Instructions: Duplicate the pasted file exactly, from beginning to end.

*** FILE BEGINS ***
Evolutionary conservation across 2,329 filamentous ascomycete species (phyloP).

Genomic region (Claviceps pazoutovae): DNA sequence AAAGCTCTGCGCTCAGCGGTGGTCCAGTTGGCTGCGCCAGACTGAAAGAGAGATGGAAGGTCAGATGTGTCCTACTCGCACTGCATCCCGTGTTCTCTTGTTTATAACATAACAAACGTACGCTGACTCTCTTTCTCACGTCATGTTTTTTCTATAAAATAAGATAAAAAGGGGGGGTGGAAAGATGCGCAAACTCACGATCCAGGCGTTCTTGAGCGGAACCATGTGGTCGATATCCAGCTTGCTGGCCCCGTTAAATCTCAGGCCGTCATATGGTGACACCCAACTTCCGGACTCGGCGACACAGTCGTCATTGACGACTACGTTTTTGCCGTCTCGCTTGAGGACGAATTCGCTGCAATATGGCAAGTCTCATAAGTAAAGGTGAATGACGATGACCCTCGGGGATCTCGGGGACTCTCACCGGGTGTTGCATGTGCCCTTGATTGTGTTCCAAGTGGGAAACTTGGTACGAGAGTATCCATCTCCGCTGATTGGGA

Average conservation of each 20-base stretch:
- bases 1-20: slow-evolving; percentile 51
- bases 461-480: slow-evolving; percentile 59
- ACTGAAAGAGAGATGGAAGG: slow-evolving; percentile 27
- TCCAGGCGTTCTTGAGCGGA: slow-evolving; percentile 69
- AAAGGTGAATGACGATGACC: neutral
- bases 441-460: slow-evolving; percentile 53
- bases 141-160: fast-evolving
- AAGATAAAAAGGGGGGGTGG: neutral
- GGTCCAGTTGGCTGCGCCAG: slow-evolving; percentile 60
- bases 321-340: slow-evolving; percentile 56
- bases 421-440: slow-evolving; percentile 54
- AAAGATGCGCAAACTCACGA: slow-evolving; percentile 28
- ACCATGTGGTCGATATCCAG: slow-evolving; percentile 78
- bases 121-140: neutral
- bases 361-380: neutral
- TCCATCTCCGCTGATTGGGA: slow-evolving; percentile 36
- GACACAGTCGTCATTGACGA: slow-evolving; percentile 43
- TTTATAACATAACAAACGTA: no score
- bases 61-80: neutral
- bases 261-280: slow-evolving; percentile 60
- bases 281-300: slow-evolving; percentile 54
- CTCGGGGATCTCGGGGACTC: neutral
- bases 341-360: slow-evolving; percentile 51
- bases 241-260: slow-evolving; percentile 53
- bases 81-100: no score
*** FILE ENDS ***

Evolutionary conservation across 2,329 filamentous ascomycete species (phyloP).

Genomic region (Claviceps pazoutovae): DNA sequence AAAGCTCTGCGCTCAGCGGTGGTCCAGTTGGCTGCGCCAGACTGAAAGAGAGATGGAAGGTCAGATGTGTCCTACTCGCACTGCATCCCGTGTTCTCTTGTTTATAACATAACAAACGTACGCTGACTCTCTTTCTCACGTCATGTTTTTTCTATAAAATAAGATAAAAAGGGGGGGTGGAAAGATGCGCAAACTCACGATCCAGGCGTTCTTGAGCGGAACCATGTGGTCGATATCCAGCTTGCTGGCCCCGTTAAATCTCAGGCCGTCATATGGTGACACCCAACTTCCGGACTCGGCGACACAGTCGTCATTGACGACTACGTTTTTGCCGTCTCGCTTGAGGACGAATTCGCTGCAATATGGCAAGTCTCATAAGTAAAGGTGAATGACGATGACCCTCGGGGATCTCGGGGACTCTCACCGGGTGTTGCATGTGCCCTTGATTGTGTTCCAAGTGGGAAACTTGGTACGAGAGTATCCATCTCCGCTGATTGGGA

Average conservation of each 20-base stretch:
- bases 1-20: slow-evolving; percentile 51
- bases 461-480: slow-evolving; percentile 59
- ACTGAAAGAGAGATGGAAGG: slow-evolving; percentile 27
- TCCAGGCGTTCTTGAGCGGA: slow-evolving; percentile 69
- AAAGGTGAATGACGATGACC: neutral
- bases 441-460: slow-evolving; percentile 53
- bases 141-160: fast-evolving
- AAGATAAAAAGGGGGGGTGG: neutral
- GGTCCAGTTGGCTGCGCCAG: slow-evolving; percentile 60
- bases 321-340: slow-evolving; percentile 56
- bases 421-440: slow-evolving; percentile 54
- AAAGATGCGCAAACTCACGA: slow-evolving; percentile 28
- ACCATGTGGTCGATATCCAG: slow-evolving; percentile 78
- bases 121-140: neutral
- bases 361-380: neutral
- TCCATCTCCGCTGATTGGGA: slow-evolving; percentile 36
- GACACAGTCGTCATTGACGA: slow-evolving; percentile 43
- TTTATAACATAACAAACGTA: no score
- bases 61-80: neutral
- bases 261-280: slow-evolving; percentile 60
- bases 281-300: slow-evolving; percentile 54
- CTCGGGGATCTCGGGGACTC: neutral
- bases 341-360: slow-evolving; percentile 51
- bases 241-260: slow-evolving; percentile 53
- bases 81-100: no score